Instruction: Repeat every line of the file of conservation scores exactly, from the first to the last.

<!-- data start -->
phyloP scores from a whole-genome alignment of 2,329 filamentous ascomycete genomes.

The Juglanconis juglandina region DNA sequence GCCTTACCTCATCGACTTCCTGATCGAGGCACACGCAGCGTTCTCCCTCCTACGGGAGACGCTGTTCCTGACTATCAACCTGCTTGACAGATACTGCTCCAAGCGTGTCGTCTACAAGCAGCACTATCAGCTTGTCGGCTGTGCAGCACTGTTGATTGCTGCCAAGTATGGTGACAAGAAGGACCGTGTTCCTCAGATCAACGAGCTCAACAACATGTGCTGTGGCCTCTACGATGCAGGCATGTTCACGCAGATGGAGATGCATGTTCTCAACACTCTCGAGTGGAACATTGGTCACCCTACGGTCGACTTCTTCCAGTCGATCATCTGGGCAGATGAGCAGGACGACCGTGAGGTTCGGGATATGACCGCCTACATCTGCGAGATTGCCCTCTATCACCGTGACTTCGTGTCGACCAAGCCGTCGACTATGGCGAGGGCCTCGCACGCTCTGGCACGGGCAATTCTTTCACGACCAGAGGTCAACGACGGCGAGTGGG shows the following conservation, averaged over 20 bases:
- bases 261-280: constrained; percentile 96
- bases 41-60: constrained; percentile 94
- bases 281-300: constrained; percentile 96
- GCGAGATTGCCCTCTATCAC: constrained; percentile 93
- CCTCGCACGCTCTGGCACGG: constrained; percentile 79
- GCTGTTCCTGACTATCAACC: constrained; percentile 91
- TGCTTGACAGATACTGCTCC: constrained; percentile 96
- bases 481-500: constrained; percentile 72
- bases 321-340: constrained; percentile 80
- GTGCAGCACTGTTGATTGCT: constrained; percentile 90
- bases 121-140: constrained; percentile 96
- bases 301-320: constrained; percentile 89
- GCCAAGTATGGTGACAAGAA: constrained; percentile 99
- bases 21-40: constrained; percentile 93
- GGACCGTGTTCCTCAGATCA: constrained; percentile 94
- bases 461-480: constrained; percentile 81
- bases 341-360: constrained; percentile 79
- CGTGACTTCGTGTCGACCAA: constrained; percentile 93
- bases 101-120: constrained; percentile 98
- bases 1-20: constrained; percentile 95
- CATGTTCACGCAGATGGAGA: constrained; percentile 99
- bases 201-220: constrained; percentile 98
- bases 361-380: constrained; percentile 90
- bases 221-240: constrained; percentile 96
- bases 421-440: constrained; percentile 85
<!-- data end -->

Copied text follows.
phyloP scores from a whole-genome alignment of 2,329 filamentous ascomycete genomes.

The Juglanconis juglandina region DNA sequence GCCTTACCTCATCGACTTCCTGATCGAGGCACACGCAGCGTTCTCCCTCCTACGGGAGACGCTGTTCCTGACTATCAACCTGCTTGACAGATACTGCTCCAAGCGTGTCGTCTACAAGCAGCACTATCAGCTTGTCGGCTGTGCAGCACTGTTGATTGCTGCCAAGTATGGTGACAAGAAGGACCGTGTTCCTCAGATCAACGAGCTCAACAACATGTGCTGTGGCCTCTACGATGCAGGCATGTTCACGCAGATGGAGATGCATGTTCTCAACACTCTCGAGTGGAACATTGGTCACCCTACGGTCGACTTCTTCCAGTCGATCATCTGGGCAGATGAGCAGGACGACCGTGAGGTTCGGGATATGACCGCCTACATCTGCGAGATTGCCCTCTATCACCGTGACTTCGTGTCGACCAAGCCGTCGACTATGGCGAGGGCCTCGCACGCTCTGGCACGGGCAATTCTTTCACGACCAGAGGTCAACGACGGCGAGTGGG shows the following conservation, averaged over 20 bases:
- bases 261-280: constrained; percentile 96
- bases 41-60: constrained; percentile 94
- bases 281-300: constrained; percentile 96
- GCGAGATTGCCCTCTATCAC: constrained; percentile 93
- CCTCGCACGCTCTGGCACGG: constrained; percentile 79
- GCTGTTCCTGACTATCAACC: constrained; percentile 91
- TGCTTGACAGATACTGCTCC: constrained; percentile 96
- bases 481-500: constrained; percentile 72
- bases 321-340: constrained; percentile 80
- GTGCAGCACTGTTGATTGCT: constrained; percentile 90
- bases 121-140: constrained; percentile 96
- bases 301-320: constrained; percentile 89
- GCCAAGTATGGTGACAAGAA: constrained; percentile 99
- bases 21-40: constrained; percentile 93
- GGACCGTGTTCCTCAGATCA: constrained; percentile 94
- bases 461-480: constrained; percentile 81
- bases 341-360: constrained; percentile 79
- CGTGACTTCGTGTCGACCAA: constrained; percentile 93
- bases 101-120: constrained; percentile 98
- bases 1-20: constrained; percentile 95
- CATGTTCACGCAGATGGAGA: constrained; percentile 99
- bases 201-220: constrained; percentile 98
- bases 361-380: constrained; percentile 90
- bases 221-240: constrained; percentile 96
- bases 421-440: constrained; percentile 85